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What is myokymai vs fasciculations

PostPosted: July 13th, 2003, 4:37 pm
I have been doing a little research, my twitches are rythmic flickers of the muscle, usual not big, but they have been big enough to move the entire muscle. I read that fasciculations and myokymia are two different entities. Fasciculations appear in a rippling movement where as myokymia appears as a rythmic flicker, I have also read that it was the other way aroung.

I have read that it is difficult to decide the difference between the two and only emg can really decide this.

Myokymia is not associated with als. So this may explain alot, but unfortunately MS is associated with myokymia.

I do not care I will take MS anyday over ALS.

So, what do you guys thinks.


PostPosted: July 13th, 2003, 5:13 pm
by twitchaholic
Kerri, your question actually helped a great deal. I am thinking I might have myokymia rather than (or in addition to) fasciculations. Below is a posting I found on the Neurology and Neurosurgery forum for Med Help International. Questions are answered by doctors at the Cleveland Clinic. Perhaps this will help other people too especially all of us worried about ALS. Apparently if I can believe what I read, myokymia is not associated with ALS. Any thoughts from anyone else? Does anyone have myokymia?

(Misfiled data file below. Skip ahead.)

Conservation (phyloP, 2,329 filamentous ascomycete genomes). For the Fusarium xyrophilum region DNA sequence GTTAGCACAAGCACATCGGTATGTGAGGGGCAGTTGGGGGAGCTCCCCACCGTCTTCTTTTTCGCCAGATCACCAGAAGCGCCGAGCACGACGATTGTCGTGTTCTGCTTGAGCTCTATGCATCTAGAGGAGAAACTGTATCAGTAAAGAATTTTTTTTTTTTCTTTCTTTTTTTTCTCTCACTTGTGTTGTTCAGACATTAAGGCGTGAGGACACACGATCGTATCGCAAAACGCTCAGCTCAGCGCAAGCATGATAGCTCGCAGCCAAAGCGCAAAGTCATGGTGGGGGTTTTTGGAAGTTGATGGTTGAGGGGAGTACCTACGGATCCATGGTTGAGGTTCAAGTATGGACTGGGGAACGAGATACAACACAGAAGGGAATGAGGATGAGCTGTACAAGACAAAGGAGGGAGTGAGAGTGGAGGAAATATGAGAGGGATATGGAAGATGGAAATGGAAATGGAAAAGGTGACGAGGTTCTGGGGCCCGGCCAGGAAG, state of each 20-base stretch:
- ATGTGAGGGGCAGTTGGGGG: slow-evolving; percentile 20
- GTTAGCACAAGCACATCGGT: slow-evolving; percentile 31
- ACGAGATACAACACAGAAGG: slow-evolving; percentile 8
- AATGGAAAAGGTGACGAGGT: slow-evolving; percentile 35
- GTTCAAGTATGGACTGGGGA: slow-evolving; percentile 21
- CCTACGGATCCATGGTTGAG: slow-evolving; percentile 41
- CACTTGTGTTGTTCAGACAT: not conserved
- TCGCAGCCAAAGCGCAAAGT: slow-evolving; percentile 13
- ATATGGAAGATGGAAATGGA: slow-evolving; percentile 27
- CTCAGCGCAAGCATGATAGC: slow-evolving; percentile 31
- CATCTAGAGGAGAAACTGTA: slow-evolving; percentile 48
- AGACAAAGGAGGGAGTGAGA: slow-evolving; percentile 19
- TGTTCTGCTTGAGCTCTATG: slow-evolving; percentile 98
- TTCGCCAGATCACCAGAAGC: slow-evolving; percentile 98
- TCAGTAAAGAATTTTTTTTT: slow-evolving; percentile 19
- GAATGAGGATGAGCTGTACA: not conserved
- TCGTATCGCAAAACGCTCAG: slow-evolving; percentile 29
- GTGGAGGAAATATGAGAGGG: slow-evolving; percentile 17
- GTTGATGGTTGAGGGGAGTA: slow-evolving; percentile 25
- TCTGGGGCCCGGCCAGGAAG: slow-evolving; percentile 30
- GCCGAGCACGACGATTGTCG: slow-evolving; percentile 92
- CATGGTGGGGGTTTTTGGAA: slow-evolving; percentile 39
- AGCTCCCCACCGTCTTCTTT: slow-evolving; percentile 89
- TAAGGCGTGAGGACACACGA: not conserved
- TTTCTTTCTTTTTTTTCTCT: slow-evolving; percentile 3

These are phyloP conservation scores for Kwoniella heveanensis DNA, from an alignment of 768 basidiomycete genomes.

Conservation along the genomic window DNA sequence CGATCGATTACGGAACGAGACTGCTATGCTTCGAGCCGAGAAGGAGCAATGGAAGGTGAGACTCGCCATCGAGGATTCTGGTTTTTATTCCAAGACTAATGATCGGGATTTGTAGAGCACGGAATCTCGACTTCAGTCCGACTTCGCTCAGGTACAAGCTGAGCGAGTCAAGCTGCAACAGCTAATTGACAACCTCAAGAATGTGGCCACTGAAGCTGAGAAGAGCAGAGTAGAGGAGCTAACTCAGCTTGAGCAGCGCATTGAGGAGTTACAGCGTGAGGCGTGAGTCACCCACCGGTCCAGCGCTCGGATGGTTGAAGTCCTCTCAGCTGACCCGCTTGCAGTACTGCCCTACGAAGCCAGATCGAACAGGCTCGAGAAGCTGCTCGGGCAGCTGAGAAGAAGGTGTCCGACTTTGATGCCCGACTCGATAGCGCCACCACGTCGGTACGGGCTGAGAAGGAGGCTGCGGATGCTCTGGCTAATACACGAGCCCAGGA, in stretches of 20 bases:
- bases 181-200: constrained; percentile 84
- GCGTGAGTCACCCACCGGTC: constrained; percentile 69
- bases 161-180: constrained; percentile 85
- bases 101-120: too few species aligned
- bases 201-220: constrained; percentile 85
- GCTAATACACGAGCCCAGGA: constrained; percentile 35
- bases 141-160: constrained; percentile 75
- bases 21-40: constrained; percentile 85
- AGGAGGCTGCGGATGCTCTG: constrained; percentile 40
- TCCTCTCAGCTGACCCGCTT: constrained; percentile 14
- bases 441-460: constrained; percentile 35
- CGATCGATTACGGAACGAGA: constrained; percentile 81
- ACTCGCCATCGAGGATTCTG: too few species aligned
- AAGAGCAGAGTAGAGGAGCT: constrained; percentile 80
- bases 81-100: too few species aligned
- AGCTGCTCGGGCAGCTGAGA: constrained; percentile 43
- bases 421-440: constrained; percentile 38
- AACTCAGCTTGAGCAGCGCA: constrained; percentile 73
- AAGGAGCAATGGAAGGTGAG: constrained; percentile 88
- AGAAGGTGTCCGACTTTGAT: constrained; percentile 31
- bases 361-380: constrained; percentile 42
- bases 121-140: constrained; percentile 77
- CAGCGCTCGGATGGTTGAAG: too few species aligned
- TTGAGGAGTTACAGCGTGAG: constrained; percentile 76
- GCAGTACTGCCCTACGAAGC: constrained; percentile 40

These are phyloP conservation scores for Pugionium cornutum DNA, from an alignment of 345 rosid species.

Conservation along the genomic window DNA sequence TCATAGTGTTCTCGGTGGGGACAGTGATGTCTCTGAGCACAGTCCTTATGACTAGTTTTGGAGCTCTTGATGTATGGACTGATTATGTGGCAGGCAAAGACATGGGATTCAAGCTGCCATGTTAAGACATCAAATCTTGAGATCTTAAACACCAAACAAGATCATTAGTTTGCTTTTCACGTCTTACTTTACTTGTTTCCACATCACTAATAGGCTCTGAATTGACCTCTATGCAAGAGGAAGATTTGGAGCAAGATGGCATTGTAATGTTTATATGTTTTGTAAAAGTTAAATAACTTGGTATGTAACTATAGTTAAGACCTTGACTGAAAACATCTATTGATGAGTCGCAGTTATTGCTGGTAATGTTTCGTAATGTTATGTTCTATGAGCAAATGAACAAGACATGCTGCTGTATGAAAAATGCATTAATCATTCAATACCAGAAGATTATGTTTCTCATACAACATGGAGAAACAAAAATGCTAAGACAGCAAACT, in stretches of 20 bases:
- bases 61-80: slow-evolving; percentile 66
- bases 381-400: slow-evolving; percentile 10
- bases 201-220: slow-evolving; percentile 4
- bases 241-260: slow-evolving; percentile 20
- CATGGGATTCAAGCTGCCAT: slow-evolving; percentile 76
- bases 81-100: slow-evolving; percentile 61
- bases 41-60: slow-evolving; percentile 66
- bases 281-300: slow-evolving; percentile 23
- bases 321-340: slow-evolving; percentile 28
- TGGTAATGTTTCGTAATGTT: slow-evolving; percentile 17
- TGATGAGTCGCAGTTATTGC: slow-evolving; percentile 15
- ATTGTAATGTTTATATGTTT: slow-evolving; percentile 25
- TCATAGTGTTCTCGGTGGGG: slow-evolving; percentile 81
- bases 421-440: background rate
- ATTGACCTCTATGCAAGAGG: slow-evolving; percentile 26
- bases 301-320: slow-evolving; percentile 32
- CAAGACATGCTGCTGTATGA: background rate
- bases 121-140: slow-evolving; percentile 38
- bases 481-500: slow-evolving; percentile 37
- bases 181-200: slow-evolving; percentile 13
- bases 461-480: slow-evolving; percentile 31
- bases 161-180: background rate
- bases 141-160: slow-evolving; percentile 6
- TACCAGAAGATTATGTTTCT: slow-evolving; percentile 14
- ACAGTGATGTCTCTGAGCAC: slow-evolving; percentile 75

By the way, here is the link to the quote below in case you want to torture yourself more and wander around this neuro site too (I did :wink: ):

Is myokymia associated with ALS as are fasciculations? I'm pretty sure what I thought were fasciculations is in fact myokymia -- if that's true, what's the difference in likely cause?
I have posted a definition of the two phenomena below, as you can see there is a more sustained character to myokymia but this can be difficult to decide even when looking at the patient, ultimately EMG may be required so I cannot comment on your symptom on the basis of a verbal description alone.
“ Myokymia is a clinical phenomenon by involuntary repetitive contractions of muscle fibres, which give an undulating appearance to the overlying skin, lasts a few seconds, and demonstrates a typical electromyographic ( EMG ) activity described as myokymic discharges. The difference between the single twitch of the fasciculation more sustained contraction of myokymia may be evident only on electromyography in difficult cases. ‘
Fasiculation is more associated with ALS than myokymia. Myokymia tends to be more associated with nerve irritation rather than hypersensitivity of muscle cells to circulation stimulating factors which is the cause of fasiculation.

PostPosted: July 14th, 2003, 1:55 am
by Pole
I am not sure I can see the difference correctly.
What are repetitive twiches of the same muscle fascicle (only one place of the muscle twiches - exactly the same spot) - fascics or myokymia?